It is offensive to the point of outrageous that Rhiannon and her ilk traipse around the world on their crusades, daring to suggest they speak for the Australian government when they do not, and having the temerity to point the finger at others when their own stupidity reaps its own consequences.

In this case it could have been far worse, and Rhiannon should be thankful she is alive.

Mercifully, the Greens neither constitute nor represent the Australian government, and — with the benefit of hindsight available to future Parliaments — the folly of the Gillard government in according this dangerous outfit such status must never be repeated.

Yet even if it was, Rhiannon speaks for nobody: a former Communist and Soviet sympathiser now sitting on the ultra-hard left flank of the Greens she may be, but in world terms (to say nothing of right here in Australia) she is an insignificance — and rightly so.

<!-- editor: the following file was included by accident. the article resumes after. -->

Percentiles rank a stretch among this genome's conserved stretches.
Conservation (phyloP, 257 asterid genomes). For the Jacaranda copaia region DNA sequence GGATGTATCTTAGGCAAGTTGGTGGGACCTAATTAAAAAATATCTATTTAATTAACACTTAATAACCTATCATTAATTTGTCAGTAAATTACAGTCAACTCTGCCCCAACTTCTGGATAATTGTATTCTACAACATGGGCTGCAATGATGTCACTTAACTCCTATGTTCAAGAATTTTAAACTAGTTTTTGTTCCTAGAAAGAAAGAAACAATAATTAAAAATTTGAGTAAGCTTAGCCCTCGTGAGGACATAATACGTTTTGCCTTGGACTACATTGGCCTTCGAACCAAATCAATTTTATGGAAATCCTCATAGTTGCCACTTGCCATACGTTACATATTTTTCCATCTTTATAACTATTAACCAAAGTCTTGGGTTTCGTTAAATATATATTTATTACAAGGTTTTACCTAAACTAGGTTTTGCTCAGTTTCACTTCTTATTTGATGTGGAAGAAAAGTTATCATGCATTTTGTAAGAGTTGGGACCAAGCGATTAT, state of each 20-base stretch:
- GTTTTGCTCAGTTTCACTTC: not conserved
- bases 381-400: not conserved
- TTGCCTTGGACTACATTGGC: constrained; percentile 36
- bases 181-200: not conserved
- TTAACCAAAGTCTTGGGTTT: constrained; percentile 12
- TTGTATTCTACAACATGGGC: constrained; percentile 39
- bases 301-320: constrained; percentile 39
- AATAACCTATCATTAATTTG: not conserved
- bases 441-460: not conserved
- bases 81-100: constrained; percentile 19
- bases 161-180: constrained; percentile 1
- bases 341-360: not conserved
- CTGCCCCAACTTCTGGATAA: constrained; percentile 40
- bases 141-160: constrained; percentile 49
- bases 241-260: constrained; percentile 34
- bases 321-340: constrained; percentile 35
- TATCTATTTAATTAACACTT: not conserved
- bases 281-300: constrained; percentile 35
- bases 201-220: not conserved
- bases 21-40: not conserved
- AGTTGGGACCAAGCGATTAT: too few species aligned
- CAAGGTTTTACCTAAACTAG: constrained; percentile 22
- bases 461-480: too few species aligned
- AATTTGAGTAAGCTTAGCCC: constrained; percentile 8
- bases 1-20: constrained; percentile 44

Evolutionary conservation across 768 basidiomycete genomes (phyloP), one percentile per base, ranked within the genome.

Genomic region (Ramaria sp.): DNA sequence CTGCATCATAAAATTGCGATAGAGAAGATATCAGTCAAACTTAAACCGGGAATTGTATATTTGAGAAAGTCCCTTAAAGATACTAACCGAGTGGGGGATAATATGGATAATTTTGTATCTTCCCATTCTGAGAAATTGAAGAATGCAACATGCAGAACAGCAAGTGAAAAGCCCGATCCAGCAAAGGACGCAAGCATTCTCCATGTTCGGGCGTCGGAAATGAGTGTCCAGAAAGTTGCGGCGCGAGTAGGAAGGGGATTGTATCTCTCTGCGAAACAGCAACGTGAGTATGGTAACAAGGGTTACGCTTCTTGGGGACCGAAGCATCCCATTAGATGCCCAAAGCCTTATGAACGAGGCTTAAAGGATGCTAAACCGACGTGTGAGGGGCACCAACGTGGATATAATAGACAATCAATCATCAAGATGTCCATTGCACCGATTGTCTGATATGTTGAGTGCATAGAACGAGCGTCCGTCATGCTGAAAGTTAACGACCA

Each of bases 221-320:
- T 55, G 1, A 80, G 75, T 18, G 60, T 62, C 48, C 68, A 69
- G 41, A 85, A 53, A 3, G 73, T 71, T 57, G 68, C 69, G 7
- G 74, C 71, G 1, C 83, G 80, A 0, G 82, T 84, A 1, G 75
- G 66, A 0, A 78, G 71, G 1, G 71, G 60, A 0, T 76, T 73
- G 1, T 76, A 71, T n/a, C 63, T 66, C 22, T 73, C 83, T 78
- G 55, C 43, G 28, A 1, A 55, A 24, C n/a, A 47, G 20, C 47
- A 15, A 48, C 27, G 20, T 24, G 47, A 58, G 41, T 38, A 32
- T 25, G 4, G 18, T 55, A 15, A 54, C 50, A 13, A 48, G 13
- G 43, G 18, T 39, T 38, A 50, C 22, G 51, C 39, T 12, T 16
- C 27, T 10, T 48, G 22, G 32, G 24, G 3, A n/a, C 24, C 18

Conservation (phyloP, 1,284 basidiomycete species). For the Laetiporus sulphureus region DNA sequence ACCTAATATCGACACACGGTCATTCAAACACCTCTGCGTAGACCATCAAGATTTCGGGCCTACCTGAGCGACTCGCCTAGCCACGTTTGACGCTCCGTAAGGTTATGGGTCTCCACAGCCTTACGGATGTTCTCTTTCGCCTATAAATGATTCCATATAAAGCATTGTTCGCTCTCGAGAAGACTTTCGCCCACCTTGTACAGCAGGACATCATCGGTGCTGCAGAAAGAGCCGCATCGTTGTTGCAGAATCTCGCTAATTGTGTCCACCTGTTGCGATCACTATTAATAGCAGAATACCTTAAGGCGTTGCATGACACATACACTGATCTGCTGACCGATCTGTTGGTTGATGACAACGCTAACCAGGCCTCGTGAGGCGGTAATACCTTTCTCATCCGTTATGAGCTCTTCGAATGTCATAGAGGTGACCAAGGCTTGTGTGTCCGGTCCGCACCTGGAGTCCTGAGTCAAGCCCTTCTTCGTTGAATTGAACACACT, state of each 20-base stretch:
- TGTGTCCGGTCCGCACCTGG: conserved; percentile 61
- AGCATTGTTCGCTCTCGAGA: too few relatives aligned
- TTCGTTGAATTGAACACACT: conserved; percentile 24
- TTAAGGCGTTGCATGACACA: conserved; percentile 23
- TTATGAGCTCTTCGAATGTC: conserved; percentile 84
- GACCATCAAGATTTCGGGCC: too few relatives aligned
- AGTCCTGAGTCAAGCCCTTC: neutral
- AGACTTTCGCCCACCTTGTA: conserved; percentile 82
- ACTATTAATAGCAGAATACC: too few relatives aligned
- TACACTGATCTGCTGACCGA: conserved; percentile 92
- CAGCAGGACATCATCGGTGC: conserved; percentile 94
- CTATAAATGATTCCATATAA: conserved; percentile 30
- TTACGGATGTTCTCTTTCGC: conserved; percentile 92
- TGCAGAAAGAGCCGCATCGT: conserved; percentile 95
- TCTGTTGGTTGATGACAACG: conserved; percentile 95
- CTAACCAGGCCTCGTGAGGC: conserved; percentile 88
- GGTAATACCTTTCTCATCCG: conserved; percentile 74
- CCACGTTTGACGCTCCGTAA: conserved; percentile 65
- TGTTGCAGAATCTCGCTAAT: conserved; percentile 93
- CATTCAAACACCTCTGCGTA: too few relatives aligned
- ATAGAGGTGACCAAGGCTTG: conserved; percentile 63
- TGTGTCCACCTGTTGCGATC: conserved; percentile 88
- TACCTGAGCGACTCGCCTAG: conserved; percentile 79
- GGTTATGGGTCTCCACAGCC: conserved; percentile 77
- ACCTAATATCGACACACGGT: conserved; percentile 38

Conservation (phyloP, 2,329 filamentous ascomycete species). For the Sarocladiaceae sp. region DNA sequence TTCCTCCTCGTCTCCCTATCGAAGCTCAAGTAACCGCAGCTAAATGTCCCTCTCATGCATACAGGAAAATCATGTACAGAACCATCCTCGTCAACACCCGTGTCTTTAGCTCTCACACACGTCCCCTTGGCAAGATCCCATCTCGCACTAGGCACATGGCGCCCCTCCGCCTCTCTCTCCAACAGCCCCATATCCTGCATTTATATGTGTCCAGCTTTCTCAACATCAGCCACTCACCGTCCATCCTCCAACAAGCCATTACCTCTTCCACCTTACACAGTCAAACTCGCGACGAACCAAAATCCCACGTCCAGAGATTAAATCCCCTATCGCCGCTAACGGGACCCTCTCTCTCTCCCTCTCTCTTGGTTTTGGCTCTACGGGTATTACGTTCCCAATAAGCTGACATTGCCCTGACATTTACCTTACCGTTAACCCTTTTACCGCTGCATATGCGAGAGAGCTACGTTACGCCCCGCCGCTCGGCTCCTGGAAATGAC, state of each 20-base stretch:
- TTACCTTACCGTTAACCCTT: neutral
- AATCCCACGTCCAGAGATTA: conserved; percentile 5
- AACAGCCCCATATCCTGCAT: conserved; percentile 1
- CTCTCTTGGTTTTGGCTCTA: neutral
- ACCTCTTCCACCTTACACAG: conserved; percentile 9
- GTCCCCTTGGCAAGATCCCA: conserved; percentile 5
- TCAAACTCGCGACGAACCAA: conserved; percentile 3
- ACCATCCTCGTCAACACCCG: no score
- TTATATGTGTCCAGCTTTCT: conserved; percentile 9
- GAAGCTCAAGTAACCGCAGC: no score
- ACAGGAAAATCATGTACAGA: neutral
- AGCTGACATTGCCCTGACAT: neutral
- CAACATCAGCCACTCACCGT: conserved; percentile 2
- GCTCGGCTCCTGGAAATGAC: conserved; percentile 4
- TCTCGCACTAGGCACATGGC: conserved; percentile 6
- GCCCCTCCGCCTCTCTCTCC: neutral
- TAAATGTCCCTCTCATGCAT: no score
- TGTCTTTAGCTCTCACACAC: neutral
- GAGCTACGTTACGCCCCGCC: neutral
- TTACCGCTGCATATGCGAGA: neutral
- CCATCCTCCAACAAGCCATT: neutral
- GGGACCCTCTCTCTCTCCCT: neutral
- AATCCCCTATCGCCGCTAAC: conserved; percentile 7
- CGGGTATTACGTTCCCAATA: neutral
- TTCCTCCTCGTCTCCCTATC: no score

Statement About, And For Readers Of, The Writings Of Benjamin Fulford

AT TIME OF PUBLICATION — 5pm (Melbourne time) on 4 June 2013 — there has been close to 1,000 visits in the past twelve hours to an article, published on this site in April, relating to the possible investigation of Prime Minister Julia Gillard by fraud Police. It is necessary to issue the following statement.

The Red And The Blue is aware that an article published on this site — relating to possible Police investigation of the Prime Minister of Australia — was reposted overnight (without consultation or consent) on a website edited and published by a Benjamin Fulford.